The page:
Stevenson reflects on the repercussions of COVID-19

November 4, 2021

Betsy Stevenson observed key economic indicators and the continuing effects of COVID-19 this week. 

At Wednesday’s CNBC Workforce Executive Council Summit, she said, “People seem to be fed up and leaving work...There are a lot of different things to think about besides the wage, but I do think this is a time where there is some pretty serious upward pressure on wages.”

Commenting on the sluggish third-quarter performance of the U.S. economy, Stevenson told CNN that "It's clear what's happened to GDP. It's being affected by Covid, not just in the US but around the world,” while adding that “the only economic policy that really matters right now is jabs in arms.”

Recently released wage inflation rates has Stevenson concerned as well—up 3.7% for the third quarter from a year ago and 2.9% in the second quarter. Talking Marketplace, she cited the Great Inflation of the 1970s and warned that “workers trying to build into their contracts automatic wage increases of 5% to 6%, because they think ‘I’m going to need just that to buy the same set of things I was buying the year before'’” would likely create a “self fulfilling prophecy.”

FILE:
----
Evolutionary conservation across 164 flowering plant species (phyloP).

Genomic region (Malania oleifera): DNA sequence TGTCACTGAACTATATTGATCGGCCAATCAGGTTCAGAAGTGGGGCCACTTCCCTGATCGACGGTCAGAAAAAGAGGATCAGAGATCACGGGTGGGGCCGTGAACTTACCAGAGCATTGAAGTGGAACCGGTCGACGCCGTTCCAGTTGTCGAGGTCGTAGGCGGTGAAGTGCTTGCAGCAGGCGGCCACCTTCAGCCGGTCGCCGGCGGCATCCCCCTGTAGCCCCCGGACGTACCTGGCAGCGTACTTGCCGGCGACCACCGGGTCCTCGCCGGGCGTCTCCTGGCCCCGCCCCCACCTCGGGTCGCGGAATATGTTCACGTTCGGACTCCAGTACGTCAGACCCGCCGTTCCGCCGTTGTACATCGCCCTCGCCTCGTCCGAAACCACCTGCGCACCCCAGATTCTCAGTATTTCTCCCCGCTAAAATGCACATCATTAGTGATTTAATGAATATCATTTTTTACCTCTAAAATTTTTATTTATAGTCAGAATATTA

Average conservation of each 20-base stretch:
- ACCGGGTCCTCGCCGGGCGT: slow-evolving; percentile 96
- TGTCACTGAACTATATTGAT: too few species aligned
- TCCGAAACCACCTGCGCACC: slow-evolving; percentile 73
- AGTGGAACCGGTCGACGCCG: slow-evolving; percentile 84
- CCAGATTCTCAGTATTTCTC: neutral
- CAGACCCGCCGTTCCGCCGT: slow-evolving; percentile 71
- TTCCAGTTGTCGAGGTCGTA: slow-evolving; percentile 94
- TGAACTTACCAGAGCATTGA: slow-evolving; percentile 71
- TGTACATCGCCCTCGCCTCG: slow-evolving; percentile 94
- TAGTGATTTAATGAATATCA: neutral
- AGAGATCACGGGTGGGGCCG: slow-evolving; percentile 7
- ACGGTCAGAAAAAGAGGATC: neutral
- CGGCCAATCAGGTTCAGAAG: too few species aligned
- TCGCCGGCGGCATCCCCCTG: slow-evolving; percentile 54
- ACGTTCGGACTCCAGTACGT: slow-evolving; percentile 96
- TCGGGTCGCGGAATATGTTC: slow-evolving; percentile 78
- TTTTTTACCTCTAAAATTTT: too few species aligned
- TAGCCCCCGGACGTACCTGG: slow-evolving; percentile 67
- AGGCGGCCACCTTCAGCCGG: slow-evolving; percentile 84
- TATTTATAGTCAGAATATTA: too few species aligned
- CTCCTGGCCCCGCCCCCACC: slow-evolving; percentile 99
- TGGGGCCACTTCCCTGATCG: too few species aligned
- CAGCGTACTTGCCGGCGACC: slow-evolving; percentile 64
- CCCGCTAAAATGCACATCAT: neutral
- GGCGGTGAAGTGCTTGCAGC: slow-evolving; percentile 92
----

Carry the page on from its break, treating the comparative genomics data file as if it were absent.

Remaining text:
Stevenson also weighed in on the labor crisis currently burdening the country’s correctional system, narrowing in on COVID-19 as one of the main reasons. 

Speaking to The Marshall Project she said, “When jobs become riskier, it becomes harder to attract workers. By failing to protect prisoners from COVID, the criminal justice system not only created an unfair risk of severe illness and death for the incarcerated, but the increased COVID risk to employees has undoubtedly contributed to staffing shortages.”

Read each of these items featuring Stevenson: